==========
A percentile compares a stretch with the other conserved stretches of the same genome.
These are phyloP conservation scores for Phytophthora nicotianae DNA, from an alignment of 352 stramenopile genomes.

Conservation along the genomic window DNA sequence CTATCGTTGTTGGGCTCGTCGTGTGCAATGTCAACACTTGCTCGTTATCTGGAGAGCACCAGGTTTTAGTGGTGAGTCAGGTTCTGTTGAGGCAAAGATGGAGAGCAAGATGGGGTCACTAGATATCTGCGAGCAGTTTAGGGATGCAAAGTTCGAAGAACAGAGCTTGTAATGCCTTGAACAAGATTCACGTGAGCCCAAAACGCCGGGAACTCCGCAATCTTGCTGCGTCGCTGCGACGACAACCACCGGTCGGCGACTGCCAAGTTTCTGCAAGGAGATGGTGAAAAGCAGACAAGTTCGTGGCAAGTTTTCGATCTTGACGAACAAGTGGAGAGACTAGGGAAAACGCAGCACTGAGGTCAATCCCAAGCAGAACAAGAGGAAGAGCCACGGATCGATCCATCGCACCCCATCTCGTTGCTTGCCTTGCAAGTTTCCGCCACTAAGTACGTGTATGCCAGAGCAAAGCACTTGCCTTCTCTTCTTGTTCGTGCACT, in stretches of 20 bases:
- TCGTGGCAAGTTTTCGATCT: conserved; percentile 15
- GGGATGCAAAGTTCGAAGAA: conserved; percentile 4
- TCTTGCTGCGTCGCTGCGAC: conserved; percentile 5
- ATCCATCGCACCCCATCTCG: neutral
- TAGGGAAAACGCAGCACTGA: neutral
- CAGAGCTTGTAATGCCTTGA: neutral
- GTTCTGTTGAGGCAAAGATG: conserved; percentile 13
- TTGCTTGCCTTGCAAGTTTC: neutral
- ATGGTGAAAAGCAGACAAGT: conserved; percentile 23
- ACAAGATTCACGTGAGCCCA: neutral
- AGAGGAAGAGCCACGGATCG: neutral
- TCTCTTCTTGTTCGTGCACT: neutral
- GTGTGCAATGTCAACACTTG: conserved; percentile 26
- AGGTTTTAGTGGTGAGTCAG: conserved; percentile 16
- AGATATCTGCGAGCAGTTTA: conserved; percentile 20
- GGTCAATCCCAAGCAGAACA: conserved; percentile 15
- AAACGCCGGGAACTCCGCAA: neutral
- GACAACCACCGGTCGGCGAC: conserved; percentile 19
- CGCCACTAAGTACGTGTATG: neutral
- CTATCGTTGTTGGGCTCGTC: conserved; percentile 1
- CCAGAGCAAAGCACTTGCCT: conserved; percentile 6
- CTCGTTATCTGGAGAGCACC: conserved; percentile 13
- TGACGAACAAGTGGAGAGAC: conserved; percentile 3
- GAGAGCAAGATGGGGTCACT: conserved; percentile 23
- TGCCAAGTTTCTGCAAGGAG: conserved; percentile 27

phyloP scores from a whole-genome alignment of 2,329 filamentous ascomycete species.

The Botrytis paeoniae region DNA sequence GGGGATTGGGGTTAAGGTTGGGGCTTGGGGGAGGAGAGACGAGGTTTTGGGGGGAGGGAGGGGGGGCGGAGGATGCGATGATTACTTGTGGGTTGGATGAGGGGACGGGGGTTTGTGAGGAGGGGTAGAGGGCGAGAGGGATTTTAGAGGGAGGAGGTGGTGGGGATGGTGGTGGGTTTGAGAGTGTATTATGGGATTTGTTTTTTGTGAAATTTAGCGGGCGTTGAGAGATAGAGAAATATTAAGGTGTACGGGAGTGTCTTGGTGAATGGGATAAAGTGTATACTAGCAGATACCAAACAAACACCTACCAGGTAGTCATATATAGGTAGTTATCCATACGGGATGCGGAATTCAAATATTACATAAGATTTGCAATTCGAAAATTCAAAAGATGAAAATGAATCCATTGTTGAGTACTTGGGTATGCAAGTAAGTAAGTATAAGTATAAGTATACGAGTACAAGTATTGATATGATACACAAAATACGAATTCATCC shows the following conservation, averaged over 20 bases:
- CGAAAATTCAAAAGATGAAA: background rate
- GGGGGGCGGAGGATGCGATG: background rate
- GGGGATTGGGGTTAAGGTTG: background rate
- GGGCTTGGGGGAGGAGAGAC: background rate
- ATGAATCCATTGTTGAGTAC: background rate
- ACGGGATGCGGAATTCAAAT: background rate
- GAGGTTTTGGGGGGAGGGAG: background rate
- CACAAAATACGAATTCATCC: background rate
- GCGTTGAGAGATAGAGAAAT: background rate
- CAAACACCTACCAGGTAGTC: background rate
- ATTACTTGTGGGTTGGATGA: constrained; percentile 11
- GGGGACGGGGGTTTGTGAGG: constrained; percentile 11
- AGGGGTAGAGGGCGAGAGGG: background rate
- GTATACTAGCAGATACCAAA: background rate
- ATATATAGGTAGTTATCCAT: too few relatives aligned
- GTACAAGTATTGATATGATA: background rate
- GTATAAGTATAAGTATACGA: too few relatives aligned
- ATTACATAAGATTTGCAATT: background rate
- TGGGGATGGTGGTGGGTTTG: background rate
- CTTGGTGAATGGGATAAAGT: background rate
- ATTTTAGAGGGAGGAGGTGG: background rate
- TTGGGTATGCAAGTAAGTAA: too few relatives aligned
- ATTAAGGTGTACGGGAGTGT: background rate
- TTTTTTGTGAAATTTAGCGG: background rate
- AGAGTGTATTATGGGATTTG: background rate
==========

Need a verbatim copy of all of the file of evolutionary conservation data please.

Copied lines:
A percentile compares a stretch with the other conserved stretches of the same genome.
These are phyloP conservation scores for Phytophthora nicotianae DNA, from an alignment of 352 stramenopile genomes.

Conservation along the genomic window DNA sequence CTATCGTTGTTGGGCTCGTCGTGTGCAATGTCAACACTTGCTCGTTATCTGGAGAGCACCAGGTTTTAGTGGTGAGTCAGGTTCTGTTGAGGCAAAGATGGAGAGCAAGATGGGGTCACTAGATATCTGCGAGCAGTTTAGGGATGCAAAGTTCGAAGAACAGAGCTTGTAATGCCTTGAACAAGATTCACGTGAGCCCAAAACGCCGGGAACTCCGCAATCTTGCTGCGTCGCTGCGACGACAACCACCGGTCGGCGACTGCCAAGTTTCTGCAAGGAGATGGTGAAAAGCAGACAAGTTCGTGGCAAGTTTTCGATCTTGACGAACAAGTGGAGAGACTAGGGAAAACGCAGCACTGAGGTCAATCCCAAGCAGAACAAGAGGAAGAGCCACGGATCGATCCATCGCACCCCATCTCGTTGCTTGCCTTGCAAGTTTCCGCCACTAAGTACGTGTATGCCAGAGCAAAGCACTTGCCTTCTCTTCTTGTTCGTGCACT, in stretches of 20 bases:
- TCGTGGCAAGTTTTCGATCT: conserved; percentile 15
- GGGATGCAAAGTTCGAAGAA: conserved; percentile 4
- TCTTGCTGCGTCGCTGCGAC: conserved; percentile 5
- ATCCATCGCACCCCATCTCG: neutral
- TAGGGAAAACGCAGCACTGA: neutral
- CAGAGCTTGTAATGCCTTGA: neutral
- GTTCTGTTGAGGCAAAGATG: conserved; percentile 13
- TTGCTTGCCTTGCAAGTTTC: neutral
- ATGGTGAAAAGCAGACAAGT: conserved; percentile 23
- ACAAGATTCACGTGAGCCCA: neutral
- AGAGGAAGAGCCACGGATCG: neutral
- TCTCTTCTTGTTCGTGCACT: neutral
- GTGTGCAATGTCAACACTTG: conserved; percentile 26
- AGGTTTTAGTGGTGAGTCAG: conserved; percentile 16
- AGATATCTGCGAGCAGTTTA: conserved; percentile 20
- GGTCAATCCCAAGCAGAACA: conserved; percentile 15
- AAACGCCGGGAACTCCGCAA: neutral
- GACAACCACCGGTCGGCGAC: conserved; percentile 19
- CGCCACTAAGTACGTGTATG: neutral
- CTATCGTTGTTGGGCTCGTC: conserved; percentile 1
- CCAGAGCAAAGCACTTGCCT: conserved; percentile 6
- CTCGTTATCTGGAGAGCACC: conserved; percentile 13
- TGACGAACAAGTGGAGAGAC: conserved; percentile 3
- GAGAGCAAGATGGGGTCACT: conserved; percentile 23
- TGCCAAGTTTCTGCAAGGAG: conserved; percentile 27

phyloP scores from a whole-genome alignment of 2,329 filamentous ascomycete species.

The Botrytis paeoniae region DNA sequence GGGGATTGGGGTTAAGGTTGGGGCTTGGGGGAGGAGAGACGAGGTTTTGGGGGGAGGGAGGGGGGGCGGAGGATGCGATGATTACTTGTGGGTTGGATGAGGGGACGGGGGTTTGTGAGGAGGGGTAGAGGGCGAGAGGGATTTTAGAGGGAGGAGGTGGTGGGGATGGTGGTGGGTTTGAGAGTGTATTATGGGATTTGTTTTTTGTGAAATTTAGCGGGCGTTGAGAGATAGAGAAATATTAAGGTGTACGGGAGTGTCTTGGTGAATGGGATAAAGTGTATACTAGCAGATACCAAACAAACACCTACCAGGTAGTCATATATAGGTAGTTATCCATACGGGATGCGGAATTCAAATATTACATAAGATTTGCAATTCGAAAATTCAAAAGATGAAAATGAATCCATTGTTGAGTACTTGGGTATGCAAGTAAGTAAGTATAAGTATAAGTATACGAGTACAAGTATTGATATGATACACAAAATACGAATTCATCC shows the following conservation, averaged over 20 bases:
- CGAAAATTCAAAAGATGAAA: background rate
- GGGGGGCGGAGGATGCGATG: background rate
- GGGGATTGGGGTTAAGGTTG: background rate
- GGGCTTGGGGGAGGAGAGAC: background rate
- ATGAATCCATTGTTGAGTAC: background rate
- ACGGGATGCGGAATTCAAAT: background rate
- GAGGTTTTGGGGGGAGGGAG: background rate
- CACAAAATACGAATTCATCC: background rate
- GCGTTGAGAGATAGAGAAAT: background rate
- CAAACACCTACCAGGTAGTC: background rate
- ATTACTTGTGGGTTGGATGA: constrained; percentile 11
- GGGGACGGGGGTTTGTGAGG: constrained; percentile 11
- AGGGGTAGAGGGCGAGAGGG: background rate
- GTATACTAGCAGATACCAAA: background rate
- ATATATAGGTAGTTATCCAT: too few relatives aligned
- GTACAAGTATTGATATGATA: background rate
- GTATAAGTATAAGTATACGA: too few relatives aligned
- ATTACATAAGATTTGCAATT: background rate
- TGGGGATGGTGGTGGGTTTG: background rate
- CTTGGTGAATGGGATAAAGT: background rate
- ATTTTAGAGGGAGGAGGTGG: background rate
- TTGGGTATGCAAGTAAGTAA: too few relatives aligned
- ATTAAGGTGTACGGGAGTGT: background rate
- TTTTTTGTGAAATTTAGCGG: background rate
- AGAGTGTATTATGGGATTTG: background rate